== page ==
Two-thirds of UN Security Council upset by non-implementation of Mideast resolution
China, France, Kuwait, the Netherlands, Sweden and other members pen letter expressing 'profound concern' at Israel supposedly flaunting 2016 resolution demanding end to settlement building; signatories also ask Sect.-Gen. Guterres to begin submitting written reports on resolution's implementation instead of delivering them orally.
Two-thirds of the United Nations Security Council expressed "profound concern" on Monday that a 2016 resolution demanding an end to Israeli settlement building on land that Palestinians want for an independent state was not being implemented.
A letter to Secretary-General António Guterres from 10 members of the 15-member council coincided with the bloodiest single day for Palestinians since 2014. Israeli troops fatally shot dozens of Palestinian protesters on the Gaza border as the Trump administration opened the US Embassy to Israel in Jerusalem.
"The Security Council must stand behind its resolutions and ensure they have meaning; otherwise, we risk undermining the credibility of the international system," wrote Bolivia, China, Ivory Coast, Equatorial Guinea, France, Kazakhstan, Kuwait, the Netherlands, Peru and Sweden in the letter seen by Reuters.
A month before US President Donald Trump took office in January 2017, the Security Council adopted a resolution demanding an end to Israeli settlements, with 14 votes in favor and one abstention by former US president Barack Obama's administration. Trump had denounced the resolution and called for the United States to wield its veto.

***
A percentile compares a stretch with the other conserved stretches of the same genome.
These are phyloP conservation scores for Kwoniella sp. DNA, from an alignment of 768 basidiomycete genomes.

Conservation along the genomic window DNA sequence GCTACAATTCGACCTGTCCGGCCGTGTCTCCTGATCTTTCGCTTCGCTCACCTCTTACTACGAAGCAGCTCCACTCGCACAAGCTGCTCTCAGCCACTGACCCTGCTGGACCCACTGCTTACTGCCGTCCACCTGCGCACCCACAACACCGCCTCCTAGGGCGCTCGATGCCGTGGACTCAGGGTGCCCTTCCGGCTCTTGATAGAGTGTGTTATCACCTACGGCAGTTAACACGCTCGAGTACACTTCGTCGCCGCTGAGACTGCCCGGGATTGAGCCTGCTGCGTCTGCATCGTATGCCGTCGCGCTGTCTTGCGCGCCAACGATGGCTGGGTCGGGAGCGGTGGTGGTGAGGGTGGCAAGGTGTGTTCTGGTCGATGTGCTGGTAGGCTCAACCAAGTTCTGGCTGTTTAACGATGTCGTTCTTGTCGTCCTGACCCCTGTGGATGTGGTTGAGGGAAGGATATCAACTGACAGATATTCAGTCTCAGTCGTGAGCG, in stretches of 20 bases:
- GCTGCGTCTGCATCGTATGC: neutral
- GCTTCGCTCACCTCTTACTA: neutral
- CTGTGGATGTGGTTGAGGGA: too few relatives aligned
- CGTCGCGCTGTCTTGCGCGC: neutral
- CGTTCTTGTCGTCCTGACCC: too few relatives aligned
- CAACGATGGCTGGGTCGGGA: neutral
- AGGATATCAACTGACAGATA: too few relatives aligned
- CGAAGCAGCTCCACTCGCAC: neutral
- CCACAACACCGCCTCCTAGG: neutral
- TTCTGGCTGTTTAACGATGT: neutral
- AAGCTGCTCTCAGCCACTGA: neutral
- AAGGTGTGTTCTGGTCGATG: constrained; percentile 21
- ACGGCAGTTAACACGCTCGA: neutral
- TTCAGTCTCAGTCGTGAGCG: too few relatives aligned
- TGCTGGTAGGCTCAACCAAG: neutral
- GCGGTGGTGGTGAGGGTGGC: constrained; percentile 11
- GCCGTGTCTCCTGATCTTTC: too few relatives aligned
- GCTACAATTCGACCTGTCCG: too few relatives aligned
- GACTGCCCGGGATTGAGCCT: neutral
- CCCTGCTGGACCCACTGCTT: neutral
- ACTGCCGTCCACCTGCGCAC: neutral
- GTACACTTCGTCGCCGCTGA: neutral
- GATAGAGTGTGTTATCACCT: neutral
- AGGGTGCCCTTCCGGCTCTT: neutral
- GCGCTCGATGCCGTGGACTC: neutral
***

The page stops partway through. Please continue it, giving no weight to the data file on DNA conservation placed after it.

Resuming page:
UN Middle East envoy Nickolay Mladenov reported to the Security Council last year that Israel was flouting the demand for an end to settlements, while both parties were ignoring a call to stop provocation, incitement and inflammatory rhetoric.
The signatories to the letter said they were writing "to express our profound concern about the lack of implementation" of the resolution.
The 10 Security Council members also asked Guterres on Monday to start submitting his quarterly reports on the implementation of the resolution in writing instead of orally.
"While there may sometimes be legitimate reasons for oral reports, they should be reserved for exceptional circumstances," the council members wrote.
The resolution also "underlines that it will not recognize any changes to the 4 June 1967 lines, including with regard to Jerusalem, other than those agreed by the parties through negotiations."
The US Embassy move to Jerusalem fulfilled a pledge by Trump, who in December recognized the city as Israel's capital.